Is fake news just old fashioned spin?

Posted by  $  TomB666 3 months, 3 weeks ago to News
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Spin or How do we get ‘fake news’?

I saw a headline today that brought this question to mind.

Let’s begin with the education of news people. If my Journalism class was anything close to normal, students are taught to not only report the news but also to look for the underlying story that may make a broader social point. The professor went so far as to say that a reporter had an obligation to cast the report in such a light as to highlight important social issues.

For example, a reporter assigned to report on child neglect is sent to cover the trial of someone who ran over and killed a 13 year old riding a bike. There are a lot of angles that can be emphasized in covering this story. The driver who lost his license because of prior drunk driving convictions might make the top of your list, but what if the reporter had been told to concentrate on the child neglect side of the story? Would the headline read “Child killed by drunk driver” or “Unsupervised child killed while riding bicycle“? If the emphasis was on child neglect the reporter could write several paragraphs on how this child was allowed to ride his bicycle on streets, how his parents were not a home to watch him, how the school did not provide crossing guards, etc. Buried somewhere would be the part about the driver, who had lost his license for a prior drunk driving conviction, and was allowed out of jail on bail while awaiting trial on another drunk driving charge.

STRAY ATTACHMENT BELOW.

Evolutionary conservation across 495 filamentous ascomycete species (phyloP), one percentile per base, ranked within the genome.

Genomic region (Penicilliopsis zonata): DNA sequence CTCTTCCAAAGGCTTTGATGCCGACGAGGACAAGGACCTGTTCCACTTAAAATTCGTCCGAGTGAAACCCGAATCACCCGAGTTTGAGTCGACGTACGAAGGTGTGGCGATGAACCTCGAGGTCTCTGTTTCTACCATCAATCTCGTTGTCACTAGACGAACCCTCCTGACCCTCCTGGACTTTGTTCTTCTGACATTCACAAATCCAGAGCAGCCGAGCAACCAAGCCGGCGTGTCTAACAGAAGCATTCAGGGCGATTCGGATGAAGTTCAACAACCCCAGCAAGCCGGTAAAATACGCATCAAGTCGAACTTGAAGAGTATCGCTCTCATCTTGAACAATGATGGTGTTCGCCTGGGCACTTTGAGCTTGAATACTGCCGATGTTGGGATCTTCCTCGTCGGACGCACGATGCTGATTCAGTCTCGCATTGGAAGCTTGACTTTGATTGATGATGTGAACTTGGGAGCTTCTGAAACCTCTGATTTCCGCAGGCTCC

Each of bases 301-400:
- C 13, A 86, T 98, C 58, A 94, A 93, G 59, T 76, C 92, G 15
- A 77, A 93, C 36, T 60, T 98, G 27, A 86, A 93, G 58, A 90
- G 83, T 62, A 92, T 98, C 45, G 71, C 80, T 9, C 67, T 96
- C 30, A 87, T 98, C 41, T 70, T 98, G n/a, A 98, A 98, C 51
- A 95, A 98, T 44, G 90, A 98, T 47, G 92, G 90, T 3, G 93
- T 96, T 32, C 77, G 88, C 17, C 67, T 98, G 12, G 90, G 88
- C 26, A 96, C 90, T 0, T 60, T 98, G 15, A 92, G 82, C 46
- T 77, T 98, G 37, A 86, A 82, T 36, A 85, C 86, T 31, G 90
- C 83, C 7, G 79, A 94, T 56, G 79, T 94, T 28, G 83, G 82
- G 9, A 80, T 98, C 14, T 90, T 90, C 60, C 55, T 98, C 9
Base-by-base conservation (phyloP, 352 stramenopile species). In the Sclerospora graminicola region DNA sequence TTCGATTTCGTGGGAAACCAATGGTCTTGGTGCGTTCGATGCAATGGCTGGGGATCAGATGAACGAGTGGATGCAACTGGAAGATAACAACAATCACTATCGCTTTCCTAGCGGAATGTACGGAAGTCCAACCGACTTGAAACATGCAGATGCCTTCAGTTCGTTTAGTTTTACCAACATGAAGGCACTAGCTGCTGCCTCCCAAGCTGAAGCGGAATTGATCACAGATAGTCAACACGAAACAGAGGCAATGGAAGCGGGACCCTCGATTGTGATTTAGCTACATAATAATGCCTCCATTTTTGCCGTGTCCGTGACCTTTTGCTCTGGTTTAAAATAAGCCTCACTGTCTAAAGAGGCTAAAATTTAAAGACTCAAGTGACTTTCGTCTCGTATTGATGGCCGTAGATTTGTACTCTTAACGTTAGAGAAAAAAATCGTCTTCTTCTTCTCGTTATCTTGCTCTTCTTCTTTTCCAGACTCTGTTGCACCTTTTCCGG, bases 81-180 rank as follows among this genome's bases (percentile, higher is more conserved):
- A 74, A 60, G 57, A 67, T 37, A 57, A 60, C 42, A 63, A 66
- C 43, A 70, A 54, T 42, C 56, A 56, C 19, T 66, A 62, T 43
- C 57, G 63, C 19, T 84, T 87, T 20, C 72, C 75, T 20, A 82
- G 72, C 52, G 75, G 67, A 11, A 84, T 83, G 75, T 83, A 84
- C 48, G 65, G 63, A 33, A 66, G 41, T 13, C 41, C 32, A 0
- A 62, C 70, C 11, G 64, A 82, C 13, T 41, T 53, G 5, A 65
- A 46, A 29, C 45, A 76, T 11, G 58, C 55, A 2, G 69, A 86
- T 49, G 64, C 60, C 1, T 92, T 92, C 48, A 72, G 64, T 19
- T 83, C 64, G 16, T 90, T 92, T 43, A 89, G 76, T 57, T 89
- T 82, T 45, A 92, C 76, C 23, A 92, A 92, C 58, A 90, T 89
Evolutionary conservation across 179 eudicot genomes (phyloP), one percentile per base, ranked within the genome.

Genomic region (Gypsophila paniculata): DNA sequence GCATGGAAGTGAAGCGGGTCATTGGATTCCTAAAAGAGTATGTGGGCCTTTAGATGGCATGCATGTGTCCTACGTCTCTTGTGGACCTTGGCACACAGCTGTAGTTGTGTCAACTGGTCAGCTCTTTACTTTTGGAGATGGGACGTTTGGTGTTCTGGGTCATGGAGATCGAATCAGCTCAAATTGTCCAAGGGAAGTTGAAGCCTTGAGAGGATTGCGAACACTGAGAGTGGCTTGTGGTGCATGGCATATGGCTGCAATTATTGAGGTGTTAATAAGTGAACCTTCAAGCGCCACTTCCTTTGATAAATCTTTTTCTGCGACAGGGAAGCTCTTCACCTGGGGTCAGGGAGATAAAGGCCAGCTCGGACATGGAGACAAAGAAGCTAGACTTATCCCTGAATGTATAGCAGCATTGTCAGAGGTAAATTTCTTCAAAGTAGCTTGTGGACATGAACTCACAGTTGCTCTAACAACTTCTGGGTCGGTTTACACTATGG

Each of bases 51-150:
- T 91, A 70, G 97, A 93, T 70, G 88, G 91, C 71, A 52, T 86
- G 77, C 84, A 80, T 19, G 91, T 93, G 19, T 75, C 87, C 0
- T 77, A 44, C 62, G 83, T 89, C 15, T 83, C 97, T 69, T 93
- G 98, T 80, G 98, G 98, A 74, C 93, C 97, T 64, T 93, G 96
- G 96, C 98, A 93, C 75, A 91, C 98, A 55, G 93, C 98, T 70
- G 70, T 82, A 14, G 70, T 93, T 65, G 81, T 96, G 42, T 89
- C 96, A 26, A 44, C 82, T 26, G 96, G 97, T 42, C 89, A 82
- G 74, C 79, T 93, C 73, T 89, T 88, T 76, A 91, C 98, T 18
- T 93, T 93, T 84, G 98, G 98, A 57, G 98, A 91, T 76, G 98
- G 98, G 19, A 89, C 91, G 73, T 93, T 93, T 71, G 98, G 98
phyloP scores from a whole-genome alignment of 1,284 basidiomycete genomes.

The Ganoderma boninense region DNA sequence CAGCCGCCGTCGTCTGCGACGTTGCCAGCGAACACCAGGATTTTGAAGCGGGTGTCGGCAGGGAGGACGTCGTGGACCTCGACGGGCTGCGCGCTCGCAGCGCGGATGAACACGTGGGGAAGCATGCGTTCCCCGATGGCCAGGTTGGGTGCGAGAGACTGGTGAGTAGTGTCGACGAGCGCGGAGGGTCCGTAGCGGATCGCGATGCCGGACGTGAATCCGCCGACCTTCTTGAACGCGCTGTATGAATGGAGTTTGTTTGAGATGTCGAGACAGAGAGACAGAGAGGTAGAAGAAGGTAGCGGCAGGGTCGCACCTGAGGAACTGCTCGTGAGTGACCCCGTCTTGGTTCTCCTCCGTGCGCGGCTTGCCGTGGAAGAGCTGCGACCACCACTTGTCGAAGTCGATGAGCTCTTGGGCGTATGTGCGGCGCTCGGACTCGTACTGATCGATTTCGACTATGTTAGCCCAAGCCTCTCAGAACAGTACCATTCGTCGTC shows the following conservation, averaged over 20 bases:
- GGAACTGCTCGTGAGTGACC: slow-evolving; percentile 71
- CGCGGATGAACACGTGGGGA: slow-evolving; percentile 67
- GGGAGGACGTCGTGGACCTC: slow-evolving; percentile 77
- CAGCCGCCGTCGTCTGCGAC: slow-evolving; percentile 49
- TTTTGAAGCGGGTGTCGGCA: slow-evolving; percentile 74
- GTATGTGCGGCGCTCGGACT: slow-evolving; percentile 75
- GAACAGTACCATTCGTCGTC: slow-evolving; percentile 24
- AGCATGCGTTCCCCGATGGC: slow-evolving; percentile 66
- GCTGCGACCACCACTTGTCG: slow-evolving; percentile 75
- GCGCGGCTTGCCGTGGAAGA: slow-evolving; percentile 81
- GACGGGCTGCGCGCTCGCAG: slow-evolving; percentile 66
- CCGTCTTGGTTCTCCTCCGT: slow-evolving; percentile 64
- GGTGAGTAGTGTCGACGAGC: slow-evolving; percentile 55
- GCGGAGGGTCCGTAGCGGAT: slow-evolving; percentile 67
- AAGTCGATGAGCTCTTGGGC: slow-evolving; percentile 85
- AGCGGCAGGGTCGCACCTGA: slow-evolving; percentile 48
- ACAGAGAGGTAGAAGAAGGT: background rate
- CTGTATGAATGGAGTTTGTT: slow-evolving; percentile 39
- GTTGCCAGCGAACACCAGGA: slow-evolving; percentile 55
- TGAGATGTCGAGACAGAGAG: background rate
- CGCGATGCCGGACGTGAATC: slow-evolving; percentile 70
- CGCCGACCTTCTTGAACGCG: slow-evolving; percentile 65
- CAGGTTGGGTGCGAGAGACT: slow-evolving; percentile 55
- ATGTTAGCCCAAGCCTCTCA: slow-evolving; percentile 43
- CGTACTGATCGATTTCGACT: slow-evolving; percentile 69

Some of us might emphasis the “repeat drunk driving offender killed child while out on bail” aspect. But if that is not the story the editor wants then that will not be the headline. There can be any number of reasons why one headline would be chosen over the other. Does not making the drunk driver the headline make it fake news? In my opinion not so much fake as grossly misleading, but that is because I am more concerned with keeping habitual drunk drivers off the road so these sorts of killings would not happen. But then I’m telling the story from my point of view – imparting my ‘spin’ on it as it were.

Given the highly divisive news and political environment (again my spin) I think we are lucky when all relevant information is included in the story. We have to ignore headlines for the most part, except to note that the editor or reporter shows his bias by the words chosen for the headline. If we read a story that is entirely one sided then we know we are being mislead.


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  • Posted by freedomforall 3 months, 3 weeks ago
    Great comments, Tom.
    Repeatedly I see headlines that have very little in common with the actual facts of a story. It's not news; it's propaganda, intentionally designed to manipulate public opinion with no basis in reality.
    For example,Yahoo "news" headlines are more likely to mislead than to inform. I think it has been happening for centuries, but in the past it wasn't as blatant so frequently. Today there is an epidemic of unethical, manipulative publications.
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